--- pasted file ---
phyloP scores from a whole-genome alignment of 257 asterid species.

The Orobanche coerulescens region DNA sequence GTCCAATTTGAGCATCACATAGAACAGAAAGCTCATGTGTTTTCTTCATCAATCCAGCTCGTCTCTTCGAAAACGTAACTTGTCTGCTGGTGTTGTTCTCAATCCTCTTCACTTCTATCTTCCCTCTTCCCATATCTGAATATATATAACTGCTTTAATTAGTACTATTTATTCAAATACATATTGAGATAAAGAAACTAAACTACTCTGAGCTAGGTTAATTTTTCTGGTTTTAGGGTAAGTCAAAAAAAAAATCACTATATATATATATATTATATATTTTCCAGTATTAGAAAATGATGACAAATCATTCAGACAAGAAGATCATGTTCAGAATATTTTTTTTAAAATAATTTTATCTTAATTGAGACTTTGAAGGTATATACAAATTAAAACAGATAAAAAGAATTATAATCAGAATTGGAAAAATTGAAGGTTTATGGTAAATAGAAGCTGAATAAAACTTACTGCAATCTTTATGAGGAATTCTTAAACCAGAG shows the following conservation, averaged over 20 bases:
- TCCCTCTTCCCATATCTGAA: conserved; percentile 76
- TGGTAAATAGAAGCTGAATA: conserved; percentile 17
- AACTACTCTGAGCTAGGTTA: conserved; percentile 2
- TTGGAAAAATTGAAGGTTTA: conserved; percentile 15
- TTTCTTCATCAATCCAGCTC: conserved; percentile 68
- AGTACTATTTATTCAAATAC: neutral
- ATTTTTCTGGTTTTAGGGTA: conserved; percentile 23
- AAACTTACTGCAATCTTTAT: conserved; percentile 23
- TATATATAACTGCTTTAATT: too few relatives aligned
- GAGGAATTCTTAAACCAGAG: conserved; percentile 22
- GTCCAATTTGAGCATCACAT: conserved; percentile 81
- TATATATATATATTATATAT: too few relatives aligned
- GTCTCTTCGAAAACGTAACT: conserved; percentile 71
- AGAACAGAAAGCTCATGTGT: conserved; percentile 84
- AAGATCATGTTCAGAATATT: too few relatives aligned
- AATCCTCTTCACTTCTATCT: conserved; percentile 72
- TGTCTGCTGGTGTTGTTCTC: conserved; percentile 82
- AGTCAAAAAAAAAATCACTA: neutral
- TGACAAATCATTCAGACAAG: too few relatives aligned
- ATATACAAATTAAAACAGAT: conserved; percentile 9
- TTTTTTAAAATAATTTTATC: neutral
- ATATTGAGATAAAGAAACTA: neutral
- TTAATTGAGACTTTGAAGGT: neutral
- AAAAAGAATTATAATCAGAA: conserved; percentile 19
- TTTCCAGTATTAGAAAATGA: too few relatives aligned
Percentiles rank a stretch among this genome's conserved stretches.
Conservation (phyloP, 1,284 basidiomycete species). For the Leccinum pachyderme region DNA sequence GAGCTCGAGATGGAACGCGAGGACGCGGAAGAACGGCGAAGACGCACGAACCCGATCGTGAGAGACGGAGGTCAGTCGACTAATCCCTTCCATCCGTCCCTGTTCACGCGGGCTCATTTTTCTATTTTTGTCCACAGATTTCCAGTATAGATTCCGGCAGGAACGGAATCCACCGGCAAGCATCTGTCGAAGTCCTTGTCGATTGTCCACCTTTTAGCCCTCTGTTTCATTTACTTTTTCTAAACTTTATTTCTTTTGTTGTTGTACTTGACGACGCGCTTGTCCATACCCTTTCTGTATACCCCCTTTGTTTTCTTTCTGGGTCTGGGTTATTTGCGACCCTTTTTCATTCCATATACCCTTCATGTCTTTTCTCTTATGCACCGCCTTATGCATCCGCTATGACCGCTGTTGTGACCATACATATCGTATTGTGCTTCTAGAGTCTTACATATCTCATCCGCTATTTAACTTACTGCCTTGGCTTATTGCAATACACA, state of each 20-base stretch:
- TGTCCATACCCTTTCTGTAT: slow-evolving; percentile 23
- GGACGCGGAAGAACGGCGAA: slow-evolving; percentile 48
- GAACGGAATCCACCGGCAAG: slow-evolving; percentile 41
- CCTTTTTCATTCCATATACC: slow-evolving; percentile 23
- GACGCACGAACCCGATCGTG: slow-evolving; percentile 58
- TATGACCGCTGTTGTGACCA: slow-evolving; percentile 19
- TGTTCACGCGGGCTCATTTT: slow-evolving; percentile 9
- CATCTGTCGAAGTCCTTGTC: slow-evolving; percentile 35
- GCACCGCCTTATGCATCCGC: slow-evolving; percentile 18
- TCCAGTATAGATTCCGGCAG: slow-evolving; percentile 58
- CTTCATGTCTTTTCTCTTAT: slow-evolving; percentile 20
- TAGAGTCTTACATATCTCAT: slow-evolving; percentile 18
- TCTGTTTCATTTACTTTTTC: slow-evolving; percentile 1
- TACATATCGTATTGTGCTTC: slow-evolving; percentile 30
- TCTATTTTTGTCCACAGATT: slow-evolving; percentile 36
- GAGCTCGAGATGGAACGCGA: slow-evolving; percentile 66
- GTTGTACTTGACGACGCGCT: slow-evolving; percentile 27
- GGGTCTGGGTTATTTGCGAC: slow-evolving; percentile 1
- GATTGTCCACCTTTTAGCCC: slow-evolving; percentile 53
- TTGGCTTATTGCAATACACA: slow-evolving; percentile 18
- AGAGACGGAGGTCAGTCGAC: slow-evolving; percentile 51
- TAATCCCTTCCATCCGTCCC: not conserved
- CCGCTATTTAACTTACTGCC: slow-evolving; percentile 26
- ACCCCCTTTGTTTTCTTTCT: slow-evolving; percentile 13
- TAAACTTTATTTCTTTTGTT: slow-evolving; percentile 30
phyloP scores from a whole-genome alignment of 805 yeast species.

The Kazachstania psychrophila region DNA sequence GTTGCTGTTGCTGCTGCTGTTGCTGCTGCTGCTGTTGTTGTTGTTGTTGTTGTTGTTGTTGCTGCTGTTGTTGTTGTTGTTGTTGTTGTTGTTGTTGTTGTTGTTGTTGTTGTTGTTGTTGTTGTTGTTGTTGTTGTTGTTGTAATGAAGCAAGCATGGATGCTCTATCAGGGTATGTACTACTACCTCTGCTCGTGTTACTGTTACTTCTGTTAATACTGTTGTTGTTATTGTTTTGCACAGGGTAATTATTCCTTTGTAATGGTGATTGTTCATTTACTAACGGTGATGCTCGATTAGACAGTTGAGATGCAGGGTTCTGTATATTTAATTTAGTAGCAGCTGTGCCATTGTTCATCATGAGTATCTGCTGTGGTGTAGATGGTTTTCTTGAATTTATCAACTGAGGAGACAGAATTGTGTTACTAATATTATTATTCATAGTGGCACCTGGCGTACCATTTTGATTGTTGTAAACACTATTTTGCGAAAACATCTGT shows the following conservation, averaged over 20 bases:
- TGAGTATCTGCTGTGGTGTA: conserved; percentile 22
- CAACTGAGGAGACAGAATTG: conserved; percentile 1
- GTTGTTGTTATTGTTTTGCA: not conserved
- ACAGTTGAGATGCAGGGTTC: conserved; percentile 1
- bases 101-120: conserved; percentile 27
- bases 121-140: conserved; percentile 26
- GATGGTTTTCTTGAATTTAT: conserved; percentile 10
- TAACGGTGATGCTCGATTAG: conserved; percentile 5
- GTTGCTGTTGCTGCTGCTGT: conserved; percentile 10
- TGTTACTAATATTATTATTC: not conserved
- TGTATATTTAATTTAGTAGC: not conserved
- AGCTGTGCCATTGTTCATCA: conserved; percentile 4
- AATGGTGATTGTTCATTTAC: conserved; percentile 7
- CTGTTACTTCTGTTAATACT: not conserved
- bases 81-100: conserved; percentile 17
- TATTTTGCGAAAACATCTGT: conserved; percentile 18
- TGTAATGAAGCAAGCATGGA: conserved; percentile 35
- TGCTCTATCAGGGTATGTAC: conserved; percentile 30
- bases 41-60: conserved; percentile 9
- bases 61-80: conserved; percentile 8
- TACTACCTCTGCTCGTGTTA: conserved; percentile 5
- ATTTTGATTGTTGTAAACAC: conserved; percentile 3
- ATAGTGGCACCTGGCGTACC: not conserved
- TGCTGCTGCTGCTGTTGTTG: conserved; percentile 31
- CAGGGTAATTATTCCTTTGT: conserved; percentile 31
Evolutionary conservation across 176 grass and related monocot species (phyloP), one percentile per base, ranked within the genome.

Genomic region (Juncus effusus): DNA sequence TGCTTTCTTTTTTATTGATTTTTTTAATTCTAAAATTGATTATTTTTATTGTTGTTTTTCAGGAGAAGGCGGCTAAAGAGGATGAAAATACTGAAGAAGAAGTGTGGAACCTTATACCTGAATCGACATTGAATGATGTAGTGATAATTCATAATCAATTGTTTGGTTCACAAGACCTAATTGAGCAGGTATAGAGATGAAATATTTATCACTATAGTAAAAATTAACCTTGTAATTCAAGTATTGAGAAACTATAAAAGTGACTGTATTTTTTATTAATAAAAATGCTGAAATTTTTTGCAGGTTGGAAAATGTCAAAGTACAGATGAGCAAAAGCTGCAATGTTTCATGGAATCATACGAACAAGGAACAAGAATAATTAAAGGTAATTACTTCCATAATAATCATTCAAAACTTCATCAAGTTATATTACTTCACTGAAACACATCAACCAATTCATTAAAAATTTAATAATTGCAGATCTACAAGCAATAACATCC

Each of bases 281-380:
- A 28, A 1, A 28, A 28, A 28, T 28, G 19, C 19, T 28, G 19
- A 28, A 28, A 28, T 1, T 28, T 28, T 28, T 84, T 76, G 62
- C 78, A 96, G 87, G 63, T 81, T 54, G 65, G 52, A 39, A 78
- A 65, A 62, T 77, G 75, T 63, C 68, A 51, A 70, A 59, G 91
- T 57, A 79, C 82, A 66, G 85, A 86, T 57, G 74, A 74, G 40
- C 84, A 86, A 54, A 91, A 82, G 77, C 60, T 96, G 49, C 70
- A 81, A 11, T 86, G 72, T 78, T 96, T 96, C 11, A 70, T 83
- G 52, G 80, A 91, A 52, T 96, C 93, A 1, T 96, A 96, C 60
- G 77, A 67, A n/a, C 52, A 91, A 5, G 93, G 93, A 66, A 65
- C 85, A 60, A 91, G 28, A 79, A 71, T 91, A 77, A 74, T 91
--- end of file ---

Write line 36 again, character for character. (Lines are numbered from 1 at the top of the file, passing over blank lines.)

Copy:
- TGTTCACGCGGGCTCATTTT: slow-evolving; percentile 9